One of the great joys of subediting Reader’s Digest is spotting typographical error. There have been some gems over the years. A favourite was in a 2013 story about RAF Bomber Command: “They had severely underestimated the deadlines of the German night fighters” – one missing S turned the Luftwaffe from lethal force to having to be home by 9pm.
Happily, we spot almost all of them before pages go to print. The few that creep through happen because I sometimes break the cardinal rule: if you’re making changes to stories at the last moment, someone should read over your shoulder to spot your errors. Like the vast majority of people, I am rubbish at spotting my own mistakes.
So why is it so hard to see our own typos? And what can we do about it?
But It Looked Fine!
Dr Tom Stafford, lecturer in psychology and cognitive science at the UK’s University of Sheffield, has made a study of error. He says that there are solid reasons why we find it so hard to see our own mistakes: apparently we view everything as “a mix of sensory data and our expectations about the world”.
To explain what this means, he says we should think of ambiguous images like the vase/two faces illustration on the previous pages. “Your interpretation,” says Stafford, “the ‘what you expect’ – switches between two valid readings. But the sensory data [what’s actually there] stays the same.”
The trick, says Stafford, is that the phenomenon isn’t restricted to ambiguous images. “It’s happening all the time, with every single act of perception. Our own typos are hard to spot because we know what we meant to write, and so this gets in the way of seeing what we actually did write.”
And we’re not alone in being able to miss our own mistakes – Stafford says that other people often make the same “filling in” errors when reading because they have shared expectations about what will come next. “The more the reader knows what you are likely to say the more they are likely to focus on this level and ignore the details, like typos.”
What’s Going On?
To investigate what happens when we make mistakes, Stafford and his colleague Cigir Kalfaoglu asked touch typists to type 100 sentences without being able to see what they were typing. The researchers timed their keystrokes and compared the speeds when typists made a mistake to the normal “correct” typing speeds.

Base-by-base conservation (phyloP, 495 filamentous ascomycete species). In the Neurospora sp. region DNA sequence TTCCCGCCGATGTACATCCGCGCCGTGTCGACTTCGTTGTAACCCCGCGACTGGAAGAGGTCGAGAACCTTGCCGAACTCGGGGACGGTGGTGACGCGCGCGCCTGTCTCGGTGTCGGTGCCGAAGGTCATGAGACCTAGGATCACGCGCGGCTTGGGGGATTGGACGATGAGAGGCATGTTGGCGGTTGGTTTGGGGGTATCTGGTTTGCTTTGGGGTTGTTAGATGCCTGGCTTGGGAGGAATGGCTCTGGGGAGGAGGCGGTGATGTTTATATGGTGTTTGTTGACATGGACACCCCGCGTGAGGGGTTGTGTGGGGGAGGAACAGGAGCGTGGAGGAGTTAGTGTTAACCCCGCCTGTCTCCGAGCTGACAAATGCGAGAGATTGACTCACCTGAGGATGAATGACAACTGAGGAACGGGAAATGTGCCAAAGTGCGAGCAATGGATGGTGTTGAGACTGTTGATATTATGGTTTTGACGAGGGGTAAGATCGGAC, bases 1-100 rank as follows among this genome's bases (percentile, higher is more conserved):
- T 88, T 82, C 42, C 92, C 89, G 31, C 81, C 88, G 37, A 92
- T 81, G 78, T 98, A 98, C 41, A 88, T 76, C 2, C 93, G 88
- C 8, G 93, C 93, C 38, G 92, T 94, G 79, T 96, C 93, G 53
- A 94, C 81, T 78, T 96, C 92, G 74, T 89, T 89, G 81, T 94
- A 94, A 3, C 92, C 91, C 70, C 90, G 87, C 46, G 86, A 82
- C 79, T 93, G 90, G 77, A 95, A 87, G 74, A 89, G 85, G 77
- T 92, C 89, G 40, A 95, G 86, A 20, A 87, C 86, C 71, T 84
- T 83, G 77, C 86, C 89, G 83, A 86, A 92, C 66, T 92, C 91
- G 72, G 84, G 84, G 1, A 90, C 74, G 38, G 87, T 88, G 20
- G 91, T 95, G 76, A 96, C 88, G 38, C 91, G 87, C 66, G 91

They found the participants slowed down while making the mistake and immediately afterwards. Most of us have had that feeling of uncertainty when a part of our brain is shouting “Hang on a minute, you’ve bungled something!” The only difference was that the participants couldn’t read back over their work, unlike the rest of us who are likely to miss the mistake even when we can see it.
Typing was an ideal study, because letter transposition is so easy. As Stafford says, “All you have to do to type ‘teh’ instead of ‘the’ is to press the right keys in the wrong order.
“In handwriting that’s much harder, because the ‘order’ is encoded in the motor skill in a deeper way: as you write ‘t’ you change it to begin writing the ‘h’ next, so it is much less likely that you’ll deploy the ‘e’ before the ‘h’ even though your brain prepares for both writing and typing in the same way.”
The physical breakdown of typing into individual letters makes it easier to get the order wrong or even leave some out. In fact, we can get so involved with writing that we can leave out whole words or sentences, particularly when working on a complicated piece of writing.
But the same level of difficulty can make it easier to spot the mistakes: “Complex material makes you slow down, which makes you more likely to spot errors,” says Stafford. Alas, it’s a two-way street. If you’re writing or reading something with which you are familiar, “you’re more likely to have expectations, which will cause you to miss errors.”
So How To Fix It?
Sadly, most of us don’t have an editing team to spot the mistakes we miss. But there are tried and tested techniques that will help you DIY typo-spot.
The best option is to take time away from the work before giving it a final read. Finish your report early and then look at it with fresh eyes in the morning, or, even better, after the weekend.
Time away lets you see the place where you wrote blind instead of blink, or the section where you introduced an argument, then gave the conclusion, but forgot to write in the supporting facts. Even if it’s as little a gap as your lunch break, you’ll still be fresher and more capable.
Reading out loud also works for some people – you can hear the wrong words as you speak them. Or download free text-to-speech software and let the computer speak instead.
In the RD office, we still work a lot on paper, because typos show up more on the page than on the screen. Some people take it a step further and swear by using an odd font like Comic Sans, which makes it harder to read ahead and forces you to focus on each word.
One thing that Stafford and Kalfaoglu spotted in their study was that while typing speeds didn’t slow in the lead-up to a mistake, they were more likely to be erratic. Stafford has suggested that this could be the typist slipping out of the “zone”. But when it comes to tips for staying in the zone he says, “I wish I knew. Perhaps it should be a topic for follow-up research?”
In the meantime, we’re left to rely on the traditional tools for keeping focus: a quick walk and a cuppa. And as to how many typos made in writing this article? I lost count at 26.